Memorials can take all shapes and sizes:
Sculptures, golf courses, chapels, services, a memorial run or an observance day, like yesterday, the last Monday in May: Memorial Day.
These examples are planted: some in DC, or the center of your town, or square at the end of a month in spring. They’re set aside and not always with us.
One memorial, in the words of Thomas Dunn English, that we can all carry with us is our freedom.
… the freedom that they fought for,
and the country grand they wrought for,
is their monument to-day, and for aye.
This was a concept I was introduced to these past couple years, but more wholly understood when I set out to help with 1001 Things to Love about Military Life. The fallen warriors and Gold Star families who we met and learned about were surprising in their fervor and belief that their sacrifices were tragic but served a greater purpose. It’s surprising that they hold no bitterness (most Gold Star families), which can only mean that they truly love their country, serving its people and needs without regard for themselves.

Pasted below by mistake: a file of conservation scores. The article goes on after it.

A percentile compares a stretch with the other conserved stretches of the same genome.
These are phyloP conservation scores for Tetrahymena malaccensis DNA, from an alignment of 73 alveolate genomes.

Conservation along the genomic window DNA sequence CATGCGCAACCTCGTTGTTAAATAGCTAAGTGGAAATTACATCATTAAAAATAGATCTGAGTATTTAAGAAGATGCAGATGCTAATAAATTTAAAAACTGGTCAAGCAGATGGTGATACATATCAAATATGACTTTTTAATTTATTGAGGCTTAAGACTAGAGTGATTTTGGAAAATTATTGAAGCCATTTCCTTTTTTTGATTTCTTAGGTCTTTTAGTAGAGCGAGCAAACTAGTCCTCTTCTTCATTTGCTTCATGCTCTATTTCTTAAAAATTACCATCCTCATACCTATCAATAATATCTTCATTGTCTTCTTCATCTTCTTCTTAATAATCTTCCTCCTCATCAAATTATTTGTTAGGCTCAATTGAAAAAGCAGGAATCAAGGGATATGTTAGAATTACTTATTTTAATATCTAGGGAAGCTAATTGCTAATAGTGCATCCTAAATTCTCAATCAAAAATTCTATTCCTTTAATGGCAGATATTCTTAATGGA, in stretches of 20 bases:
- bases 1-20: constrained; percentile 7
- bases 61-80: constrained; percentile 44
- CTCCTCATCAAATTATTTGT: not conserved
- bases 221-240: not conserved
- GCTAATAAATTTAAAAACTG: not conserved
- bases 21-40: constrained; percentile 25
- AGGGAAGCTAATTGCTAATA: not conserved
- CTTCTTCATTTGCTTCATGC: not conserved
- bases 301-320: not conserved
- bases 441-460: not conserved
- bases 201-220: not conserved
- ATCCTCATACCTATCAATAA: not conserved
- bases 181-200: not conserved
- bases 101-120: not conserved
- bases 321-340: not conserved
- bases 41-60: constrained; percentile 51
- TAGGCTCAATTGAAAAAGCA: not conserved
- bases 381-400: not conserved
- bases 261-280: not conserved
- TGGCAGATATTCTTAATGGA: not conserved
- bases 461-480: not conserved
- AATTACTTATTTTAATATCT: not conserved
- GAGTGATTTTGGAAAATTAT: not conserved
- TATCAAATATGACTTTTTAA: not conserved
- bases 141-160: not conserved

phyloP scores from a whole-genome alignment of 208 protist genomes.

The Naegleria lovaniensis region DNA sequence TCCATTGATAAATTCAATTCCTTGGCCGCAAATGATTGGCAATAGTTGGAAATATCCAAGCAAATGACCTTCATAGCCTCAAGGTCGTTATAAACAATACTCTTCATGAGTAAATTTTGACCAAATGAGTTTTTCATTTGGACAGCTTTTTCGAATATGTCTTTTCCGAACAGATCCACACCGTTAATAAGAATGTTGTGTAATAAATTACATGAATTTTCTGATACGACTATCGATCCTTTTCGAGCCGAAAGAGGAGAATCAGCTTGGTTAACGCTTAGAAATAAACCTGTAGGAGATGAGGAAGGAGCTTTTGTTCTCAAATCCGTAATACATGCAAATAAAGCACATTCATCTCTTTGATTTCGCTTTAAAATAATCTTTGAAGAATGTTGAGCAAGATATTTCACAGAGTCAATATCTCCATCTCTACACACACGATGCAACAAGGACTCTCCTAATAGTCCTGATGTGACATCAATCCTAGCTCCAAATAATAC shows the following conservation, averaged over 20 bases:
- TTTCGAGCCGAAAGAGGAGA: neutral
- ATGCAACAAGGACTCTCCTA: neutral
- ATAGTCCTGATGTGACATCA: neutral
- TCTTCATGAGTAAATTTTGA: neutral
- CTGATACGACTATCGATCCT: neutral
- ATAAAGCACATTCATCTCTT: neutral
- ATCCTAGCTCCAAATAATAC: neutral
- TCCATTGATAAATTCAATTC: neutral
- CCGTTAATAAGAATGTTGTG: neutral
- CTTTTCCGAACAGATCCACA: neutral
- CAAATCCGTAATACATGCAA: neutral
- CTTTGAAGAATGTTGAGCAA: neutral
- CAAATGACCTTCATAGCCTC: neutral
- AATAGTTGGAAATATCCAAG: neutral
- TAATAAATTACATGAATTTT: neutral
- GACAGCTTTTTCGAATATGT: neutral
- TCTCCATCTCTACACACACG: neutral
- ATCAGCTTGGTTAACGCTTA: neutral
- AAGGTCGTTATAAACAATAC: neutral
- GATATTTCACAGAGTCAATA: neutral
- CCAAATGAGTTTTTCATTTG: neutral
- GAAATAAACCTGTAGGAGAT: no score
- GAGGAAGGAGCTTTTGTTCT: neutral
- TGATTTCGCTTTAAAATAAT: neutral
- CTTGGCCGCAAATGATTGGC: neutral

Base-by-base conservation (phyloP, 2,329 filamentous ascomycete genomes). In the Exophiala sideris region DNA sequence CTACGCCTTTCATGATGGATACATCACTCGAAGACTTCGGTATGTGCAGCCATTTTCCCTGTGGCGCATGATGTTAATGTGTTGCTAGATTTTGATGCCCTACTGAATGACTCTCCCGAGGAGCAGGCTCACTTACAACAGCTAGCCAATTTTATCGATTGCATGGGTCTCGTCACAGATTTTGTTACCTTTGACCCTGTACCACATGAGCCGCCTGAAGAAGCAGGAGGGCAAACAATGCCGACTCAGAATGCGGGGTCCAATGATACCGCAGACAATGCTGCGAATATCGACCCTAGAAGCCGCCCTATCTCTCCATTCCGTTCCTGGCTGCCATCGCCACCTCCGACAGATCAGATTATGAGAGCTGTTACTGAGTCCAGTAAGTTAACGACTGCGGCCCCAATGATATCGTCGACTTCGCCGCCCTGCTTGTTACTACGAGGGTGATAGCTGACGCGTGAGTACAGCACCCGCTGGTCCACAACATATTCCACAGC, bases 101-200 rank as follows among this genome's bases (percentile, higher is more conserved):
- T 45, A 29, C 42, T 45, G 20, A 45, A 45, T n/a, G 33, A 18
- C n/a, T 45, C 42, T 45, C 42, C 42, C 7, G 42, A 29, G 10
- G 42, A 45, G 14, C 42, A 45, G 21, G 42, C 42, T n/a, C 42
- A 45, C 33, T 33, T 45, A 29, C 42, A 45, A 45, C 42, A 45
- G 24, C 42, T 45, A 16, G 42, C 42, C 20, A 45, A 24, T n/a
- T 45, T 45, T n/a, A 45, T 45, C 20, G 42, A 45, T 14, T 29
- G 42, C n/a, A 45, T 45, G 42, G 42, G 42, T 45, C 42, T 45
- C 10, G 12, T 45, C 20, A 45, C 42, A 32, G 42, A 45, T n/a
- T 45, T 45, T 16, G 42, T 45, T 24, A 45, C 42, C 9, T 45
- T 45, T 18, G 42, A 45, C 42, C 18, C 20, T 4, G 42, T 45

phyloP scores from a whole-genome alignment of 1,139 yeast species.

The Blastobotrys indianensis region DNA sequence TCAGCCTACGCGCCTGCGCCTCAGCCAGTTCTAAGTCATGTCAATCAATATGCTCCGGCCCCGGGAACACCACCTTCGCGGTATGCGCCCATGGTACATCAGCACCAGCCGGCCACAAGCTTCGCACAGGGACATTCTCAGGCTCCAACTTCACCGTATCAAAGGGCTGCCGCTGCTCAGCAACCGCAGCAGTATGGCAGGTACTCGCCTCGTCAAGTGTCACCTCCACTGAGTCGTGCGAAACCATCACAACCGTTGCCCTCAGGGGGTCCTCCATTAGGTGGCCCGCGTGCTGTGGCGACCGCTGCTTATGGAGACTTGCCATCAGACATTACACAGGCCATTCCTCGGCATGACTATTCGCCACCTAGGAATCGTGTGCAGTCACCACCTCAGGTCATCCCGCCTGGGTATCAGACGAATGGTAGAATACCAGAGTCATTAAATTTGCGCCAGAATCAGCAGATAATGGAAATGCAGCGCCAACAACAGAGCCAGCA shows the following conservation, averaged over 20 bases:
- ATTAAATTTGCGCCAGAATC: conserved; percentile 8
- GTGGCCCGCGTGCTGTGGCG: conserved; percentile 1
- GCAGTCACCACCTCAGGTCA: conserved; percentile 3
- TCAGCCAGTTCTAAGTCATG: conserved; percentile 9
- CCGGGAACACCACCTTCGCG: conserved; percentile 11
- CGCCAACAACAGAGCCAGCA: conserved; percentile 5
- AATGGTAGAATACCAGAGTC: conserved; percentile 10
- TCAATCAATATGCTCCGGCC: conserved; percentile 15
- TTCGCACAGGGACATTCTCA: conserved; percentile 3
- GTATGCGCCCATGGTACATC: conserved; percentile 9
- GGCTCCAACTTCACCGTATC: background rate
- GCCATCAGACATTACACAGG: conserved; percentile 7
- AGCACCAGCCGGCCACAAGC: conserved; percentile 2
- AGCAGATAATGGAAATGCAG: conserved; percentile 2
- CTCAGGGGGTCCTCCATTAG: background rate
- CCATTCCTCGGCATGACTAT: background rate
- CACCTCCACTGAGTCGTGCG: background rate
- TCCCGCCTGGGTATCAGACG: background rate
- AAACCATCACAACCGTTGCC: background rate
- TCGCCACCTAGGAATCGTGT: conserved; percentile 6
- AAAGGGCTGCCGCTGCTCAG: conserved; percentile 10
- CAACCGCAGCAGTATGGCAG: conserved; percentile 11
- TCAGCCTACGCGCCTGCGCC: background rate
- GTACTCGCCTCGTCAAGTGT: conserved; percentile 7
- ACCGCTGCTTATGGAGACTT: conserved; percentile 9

That greater purpose is my freedom, my children’s freedom, and this country they wrought for.
Because it’s not free, I’ve always felt duty-bound to appreciate what was paid to make it feel free to me.
…amazing strength and committed sacrifice…
That is what military members and their families (of yesterday and today) embody. It’s what we thanked them for when we dedicated “1001” and they are things to love about military life.
I for one wanted to honor that with my own military service once and, of course, now the book.
My memorial book.
Honoring them, this life they chose, and all they stand for is the least I can do:
yesterday and for aye.
For more about “1001 Things to Love about Military Life” visit www.lovemilitarylife.com.
To hear an interview with all the authors visit www.blogtalkradio.com/awtr/2011/11/22/
Photo of Star’s daughter courtesy of KLSmith Photography